Of course, you don't have to go to extremes like that.

If you just consciously Make More Decisions Every Day about anything and everything, you will just naturally expand your decision-making "comfort zone" because there are too many decisions for you to worry over.

If you find that your second-guessing is driven by a fear of making bad decisions then that's easy enough to neutralize if you use some clearing process (e.g. EFT, Focus Blocks or whatever).

Or you could just "re-frame" to yourself what making a "bad" decision actually means...I used to have this quote as my computer wallpaper...

alt text


answered 03 Feb '16, 03:38

Stingray's gravatar image


edited 03 Feb '16, 03:41

"If you are second-guessing your decisions then you are sapping the energy out of yourself.." Yes it is quite tiring and self-defeating and I never realized that only until not too long ago. Hence want to do something about it. Apart from second-guessing, I am probably also too easily influenced and swayed by other people's opinions and inputs.

(03 Feb '16, 10:03) kakaboo

@kakaboo - " too easily influenced and swayed by other people's opinions and input" - Ah, the good old "need-for-approval" game :) There's a group entity called Eloheim ( http://www.eloheim.com ) that I've been enjoying listening to recently that have some fun methods for pulling your power back to you. For example, Candle wax (Nobody gets your wax) and...


(03 Feb '16, 10:47) Stingray

"Say no first". That sounds like a really good idea as a practice tool and I can see how this can work to change beliefs. Another idea that I think takes this concept to the extremes is "Radical Honesty" by Brad Blanton. He is a former psychiatrist and he promises that one can cure any problem by using his idea of Radical Honesty. To be honest, I didn't choose to make this idea into a lifestyle as he recommends it but I tried it for a while some years ago...

(03 Feb '16, 11:53) releaser99

And it was quite amazing how I felt deeply ingrained limiting beliefs getting smashed almost instantly by applying this concept. As I said, it's quite an extreme, often uncomfortable, physical method for changing beliefs. But it's ideal for people who like the "no pain, no gain"-mentality and always want to make quantum leaps to change their lives.

(03 Feb '16, 11:55) releaser99

@releaser99 - Very interesting, thanks. Book now added to reading list :)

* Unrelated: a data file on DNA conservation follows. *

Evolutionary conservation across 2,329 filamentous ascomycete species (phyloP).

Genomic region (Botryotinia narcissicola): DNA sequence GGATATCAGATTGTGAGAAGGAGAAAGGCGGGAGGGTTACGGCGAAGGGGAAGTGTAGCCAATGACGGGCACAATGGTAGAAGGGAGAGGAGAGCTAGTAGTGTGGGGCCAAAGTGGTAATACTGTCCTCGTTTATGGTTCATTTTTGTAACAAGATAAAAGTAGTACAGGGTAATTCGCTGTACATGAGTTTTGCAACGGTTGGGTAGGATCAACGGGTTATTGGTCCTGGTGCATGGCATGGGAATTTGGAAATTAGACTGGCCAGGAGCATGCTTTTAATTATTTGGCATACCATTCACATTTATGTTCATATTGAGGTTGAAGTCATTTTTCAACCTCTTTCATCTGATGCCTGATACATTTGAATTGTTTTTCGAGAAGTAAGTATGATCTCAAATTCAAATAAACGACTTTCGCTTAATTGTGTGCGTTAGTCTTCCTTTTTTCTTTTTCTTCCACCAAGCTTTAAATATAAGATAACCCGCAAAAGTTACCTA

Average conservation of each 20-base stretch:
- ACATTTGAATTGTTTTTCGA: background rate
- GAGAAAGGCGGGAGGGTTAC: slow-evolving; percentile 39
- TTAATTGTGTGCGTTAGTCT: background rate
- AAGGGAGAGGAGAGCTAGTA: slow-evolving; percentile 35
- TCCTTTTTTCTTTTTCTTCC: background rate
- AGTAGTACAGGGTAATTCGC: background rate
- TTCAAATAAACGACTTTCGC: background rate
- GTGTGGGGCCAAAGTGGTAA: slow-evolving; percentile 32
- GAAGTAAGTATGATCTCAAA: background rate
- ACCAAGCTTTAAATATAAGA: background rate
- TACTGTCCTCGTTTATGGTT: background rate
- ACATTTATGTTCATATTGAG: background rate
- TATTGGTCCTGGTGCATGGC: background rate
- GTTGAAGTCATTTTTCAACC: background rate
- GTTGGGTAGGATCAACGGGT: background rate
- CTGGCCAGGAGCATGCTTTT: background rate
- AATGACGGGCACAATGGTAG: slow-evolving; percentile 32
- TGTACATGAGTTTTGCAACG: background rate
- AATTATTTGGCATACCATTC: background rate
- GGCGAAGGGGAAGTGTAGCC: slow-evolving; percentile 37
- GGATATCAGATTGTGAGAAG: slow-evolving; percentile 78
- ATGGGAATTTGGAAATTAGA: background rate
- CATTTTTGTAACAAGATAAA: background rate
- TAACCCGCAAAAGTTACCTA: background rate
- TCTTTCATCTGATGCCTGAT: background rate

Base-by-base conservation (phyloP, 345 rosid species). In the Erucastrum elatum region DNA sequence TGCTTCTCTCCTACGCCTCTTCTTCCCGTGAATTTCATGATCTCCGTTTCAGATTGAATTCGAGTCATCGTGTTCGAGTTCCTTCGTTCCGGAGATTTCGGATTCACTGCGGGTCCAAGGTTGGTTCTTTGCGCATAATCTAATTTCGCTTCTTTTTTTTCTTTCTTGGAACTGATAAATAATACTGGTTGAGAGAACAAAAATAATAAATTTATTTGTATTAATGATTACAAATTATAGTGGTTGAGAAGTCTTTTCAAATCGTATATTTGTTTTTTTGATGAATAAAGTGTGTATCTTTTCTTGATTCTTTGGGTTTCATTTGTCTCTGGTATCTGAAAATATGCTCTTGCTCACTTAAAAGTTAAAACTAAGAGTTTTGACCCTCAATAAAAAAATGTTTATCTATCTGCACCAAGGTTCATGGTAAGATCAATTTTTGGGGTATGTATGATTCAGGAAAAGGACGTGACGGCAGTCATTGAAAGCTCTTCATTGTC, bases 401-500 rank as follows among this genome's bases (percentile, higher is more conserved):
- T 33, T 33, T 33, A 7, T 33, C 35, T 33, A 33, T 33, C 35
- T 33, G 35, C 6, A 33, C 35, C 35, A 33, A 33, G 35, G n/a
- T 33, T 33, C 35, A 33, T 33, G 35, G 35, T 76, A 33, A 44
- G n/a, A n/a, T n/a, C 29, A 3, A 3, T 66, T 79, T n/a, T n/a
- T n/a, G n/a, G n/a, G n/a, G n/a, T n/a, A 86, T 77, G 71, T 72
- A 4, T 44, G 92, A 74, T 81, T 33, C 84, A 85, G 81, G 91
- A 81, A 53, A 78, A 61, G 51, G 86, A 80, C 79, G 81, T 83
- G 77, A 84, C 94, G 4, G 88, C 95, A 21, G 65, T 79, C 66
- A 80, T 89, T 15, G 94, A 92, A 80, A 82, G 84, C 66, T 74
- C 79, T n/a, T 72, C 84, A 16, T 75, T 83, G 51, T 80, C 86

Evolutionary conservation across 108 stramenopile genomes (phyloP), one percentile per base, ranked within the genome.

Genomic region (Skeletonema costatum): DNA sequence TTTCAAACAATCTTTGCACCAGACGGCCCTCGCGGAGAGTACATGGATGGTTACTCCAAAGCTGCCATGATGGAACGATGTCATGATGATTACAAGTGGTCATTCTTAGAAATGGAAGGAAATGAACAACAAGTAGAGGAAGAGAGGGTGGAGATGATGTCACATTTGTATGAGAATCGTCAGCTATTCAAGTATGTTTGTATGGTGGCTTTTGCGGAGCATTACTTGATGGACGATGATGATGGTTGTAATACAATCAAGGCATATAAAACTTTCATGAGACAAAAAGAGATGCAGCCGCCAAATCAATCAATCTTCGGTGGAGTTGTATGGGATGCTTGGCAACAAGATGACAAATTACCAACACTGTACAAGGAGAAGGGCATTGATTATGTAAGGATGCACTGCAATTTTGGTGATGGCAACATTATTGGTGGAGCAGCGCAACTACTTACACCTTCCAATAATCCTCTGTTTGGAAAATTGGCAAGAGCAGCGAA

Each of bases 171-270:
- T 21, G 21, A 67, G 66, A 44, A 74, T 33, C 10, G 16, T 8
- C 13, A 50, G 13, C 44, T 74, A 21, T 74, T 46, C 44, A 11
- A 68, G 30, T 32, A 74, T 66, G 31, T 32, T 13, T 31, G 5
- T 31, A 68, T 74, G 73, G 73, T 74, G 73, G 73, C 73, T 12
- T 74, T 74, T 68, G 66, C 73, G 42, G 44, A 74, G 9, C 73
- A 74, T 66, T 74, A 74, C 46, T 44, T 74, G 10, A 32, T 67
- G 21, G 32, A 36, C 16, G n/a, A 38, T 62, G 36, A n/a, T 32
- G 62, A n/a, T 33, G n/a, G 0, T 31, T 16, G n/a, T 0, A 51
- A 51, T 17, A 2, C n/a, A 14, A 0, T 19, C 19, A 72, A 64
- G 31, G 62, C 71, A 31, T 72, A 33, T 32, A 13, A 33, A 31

(05 Feb '16, 14:30) Stingray

Interesting. I feel like a lot of people have the deep habit of constantly guessing at what will make other people happy, instead of just listening to their own instincts and making decisions that way. I'm only beginning to emerge from this. It's like waking up from a coma! Totally bananas. A teacher I find really helpful is Melody Fletcher, here's a post from her on this topic: http://www.deliberateblog.com/2014/07/21/why-do-we-care-what-others-think-of-us/

(06 Feb '16, 22:25) corduroypower
showing 1 of 7 show 6 more comments


Elliott Hulse describes this perfectly in my opinion. This rant helped me a lot to be more decisive. Hope it helps :D


answered 02 Feb '16, 15:31

sensationseeker's gravatar image



nice video . also saw the one on dangerous decision making

(03 Feb '16, 10:01) kakaboo

Segment Intending. Abraham says this is the key to turning your life around. You could carry a little notebook around with you and write down your intentions for segments of your day. And then do them :)



answered 16 Feb '16, 04:20

Delphine's gravatar image


edited 16 Feb '16, 04:20

I like Stingrays suggestion of making so many decisions you dont have time to second guess yourself. Also coupled with Elliot Hulse, who in other videos, says the worst decision is indecision.

The answer is practise. And you may also have to face some fears with decisiveness. The point is once you make a decision, follow through on it. otherwise its not really a decision.

I have also read that self made wealthy people have the common trait of being ruthlessly decisive with their choices.


answered 13 Feb '16, 21:17

Nikulas's gravatar image